The list of excellent jazz pianists continues to grow

By Howard Mandel

A recent New York Times Magazine feature about pianist Fred Hersch, by my esteemed colleague David Hajdu, observed a recent “new movement in jazz [of] highly expressive music more concerned with emotion than craft or virtuosity; a genre-blind music that casually mingles strains of pop, classical and folk musics from many cultures; an informal elastic music unyielding to rigid conceptions of what jazz is supposed to be.” Hersch, who has been on the New York jazz scene for 33 years—recording more than 45 albums of his own work since 1991—is described as a trailblazing, “largely unsung innovator of this borderless, individualistic music—a jazz for the 21st century.”

Gee: Unsung? A glance at the press quotes at FredHersch.com provides raves from the New Yorker, New York magazine, Boston Globe, Philadelphia Inquirer, the Times (“…a solo concept second to none”) and the major jazz magazines. He’s been on Terry Gross’ Fresh Air, Kurt Anderson’s Studio 360 and NPR’s All Things Considered. A trailblazing innovator? Hersch is a highly talented, accomplished determined and, yes, an “individualistic” pianist/composer. But he is not alone or (to my mind, anyway) leading the field.

Connie Crothers.

I’m afraid the accolades are partly due to extra-musical considerations. Hersch has discussed and acted politically on his hellacious health issues candidly since being diagnosed in the early 1990s with HIV, which developed into full-blown AIDS and has resulted in numerous debilitating complications. Through it all, he has indeed produced a distinguished, admirable and remarkable ouevre, marked by broad variety, and a recognizable if to my ears somewhat brittle touch and consistently penetrating expression. On Fred Hersch Plays Jobim, released last summer, he presses the great Brazilian bossa novist’s well- and lesser-known songs for their ineffable sadness, “casually” improvising Bach-worthy counterpoint, letting his fingers spin through balletic runs that arrive at sambas, ruminating darkly and softly as deepest night. Each rendition has drama, and Hersch’s every voicing is colorful and crystal clear. Hersch creates heartfelt, original, yet not unconventional music. He has a solo concert March 31 at Weill Recital Hall at Carnegie Hall.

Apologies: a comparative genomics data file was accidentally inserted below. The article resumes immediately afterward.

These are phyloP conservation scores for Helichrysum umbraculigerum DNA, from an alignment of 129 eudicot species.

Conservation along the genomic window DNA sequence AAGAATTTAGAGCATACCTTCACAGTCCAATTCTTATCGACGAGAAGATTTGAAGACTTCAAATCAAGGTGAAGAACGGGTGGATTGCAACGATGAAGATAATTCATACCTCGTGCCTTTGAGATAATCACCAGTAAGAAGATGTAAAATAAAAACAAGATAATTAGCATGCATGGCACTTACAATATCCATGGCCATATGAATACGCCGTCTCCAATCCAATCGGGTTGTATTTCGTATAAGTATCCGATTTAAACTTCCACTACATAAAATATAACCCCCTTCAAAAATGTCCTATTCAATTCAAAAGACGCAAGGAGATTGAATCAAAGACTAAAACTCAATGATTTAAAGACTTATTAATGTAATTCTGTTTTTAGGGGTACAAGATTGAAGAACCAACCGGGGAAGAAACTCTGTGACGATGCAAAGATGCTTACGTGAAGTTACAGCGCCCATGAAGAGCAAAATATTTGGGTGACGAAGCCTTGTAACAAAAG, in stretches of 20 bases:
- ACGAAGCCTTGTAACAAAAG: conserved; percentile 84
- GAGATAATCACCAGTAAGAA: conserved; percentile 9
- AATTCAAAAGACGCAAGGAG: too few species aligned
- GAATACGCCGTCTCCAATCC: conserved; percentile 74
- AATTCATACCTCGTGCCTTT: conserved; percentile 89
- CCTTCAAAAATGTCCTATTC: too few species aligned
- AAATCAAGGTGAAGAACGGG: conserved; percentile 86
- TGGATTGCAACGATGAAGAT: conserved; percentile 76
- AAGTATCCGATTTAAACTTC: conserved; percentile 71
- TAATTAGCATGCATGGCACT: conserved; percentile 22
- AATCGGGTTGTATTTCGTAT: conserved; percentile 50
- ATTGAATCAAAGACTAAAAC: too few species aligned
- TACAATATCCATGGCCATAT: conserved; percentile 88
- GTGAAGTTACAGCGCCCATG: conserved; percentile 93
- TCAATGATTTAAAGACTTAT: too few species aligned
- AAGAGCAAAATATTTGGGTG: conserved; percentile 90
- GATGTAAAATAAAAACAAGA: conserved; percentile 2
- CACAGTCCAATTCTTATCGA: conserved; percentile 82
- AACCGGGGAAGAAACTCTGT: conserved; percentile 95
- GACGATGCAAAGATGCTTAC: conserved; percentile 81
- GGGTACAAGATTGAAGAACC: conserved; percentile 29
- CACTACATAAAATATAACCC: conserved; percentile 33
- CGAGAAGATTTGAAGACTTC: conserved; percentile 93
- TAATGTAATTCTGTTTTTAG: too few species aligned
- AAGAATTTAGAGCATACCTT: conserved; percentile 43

But New York City has been the epicenter of expressive, genre-expanding, personalized keyboardism since the 1920s, when Willie the Lion Smith, Eubie Blake, James P. Johnson and George Gershwin ruled. Ellington, Waller, Tatum, Monk, Mary Lou Williams, Bud Powell, Bill Evans, Herbie Hancock, Andrew Hill, Cecil Taylor and hundreds of others have held forth here. Hajdu cites Brad Mehldau, Vijay Iyer, Jason Moran, Ethan Iverson as exemplifying 21st-century music, keyboard division. These men rave about Hersch, but their own current projects are just as arresting. And at least a couple of dozen other even more unsung keyboardists are establishing their distinctions throughout Manhattan.

Not to cite veterans—Hank Jones, Keith Jarrett, Kenny Barron, Muhal Richard Abrams, et al.—here are some very worthy, mid-career NYC pianists:

Matt Shipp, though 50, is an enfant terrible, boldly claiming his primacy and harshly judging others (see recent interviews in Jazz Times and Signal To Noise). On his new solo 4D, Shipp delivers originals, standards, “Frere Jacques” and “Greensleeves” in a uniquely spidery way. His forays seem alternately random and willful but also genuinely post-modern; he deconstructs, satirizes and rumbles deadpan through clichés. His next local performances are with trio and dancers at the 14th Street Y on March 5 (Vision Collaborations Festival) and guitarist Joe Morris March 27 at B.B. King’s (New England Conservatory’s 40th anniversary celebration).

Geri Allen, more resourceful, respectful of tradition and yet daringly creative, plays beautifully with Trio 3 (drummer Andrew Cyrille, bassist Reggie Workman, saxophonist Oliver Lake) on At This Time. She concertizes March 2 at the Shomburg Museum, and March 4 in the Celebration of African-American Cultural Legacy, curated by Jessye Norman at Carnegie Hall.

Armen Donelian is an elegant composer, soloist, bandleader and educator with classical chops and 35 years of top-notch jazz experience. He also draws from his Armenian musical heritage. He performs in town next with his quintet at Cornelia Street Café April 9.

Connie Crothers has been a freethinking improviser since debuting under Lennie Tristano’s auspices in 1972. Session at 475 Kent, her duo with bassist Michael Bisio, is an intimate recital of open-form romanticism. She and her quartet play at Galapagos in Brooklyn March 28.

Frank Kimbrough possesses sweetly subtle lyricism and generous adaptability, whether solo, with Maria Schneider’s Orchestra, Ted Nash’s quintet (for six nights at Dizzy’s Club in May) or, as on March 26 at 55 Bar, with singer Kendra Shank.

Arturo O’Farrill’s pianistic finesse might be overlooked within the smooth, hot synchronicity of the Chico O’Farrill Afro-Cuban Jazz Orchestra (named for his late father), heard every Sunday in March at Birdland. But it shouldn’t be.

Who else? Cyrus Chestnut, of bounding swing. Steve Colson, an infrequent presence. Bill Charlap can do anything. John Blum employs dynamic clusters. Craig Taborn. Jason Lindner. Marc Cary. The list is long!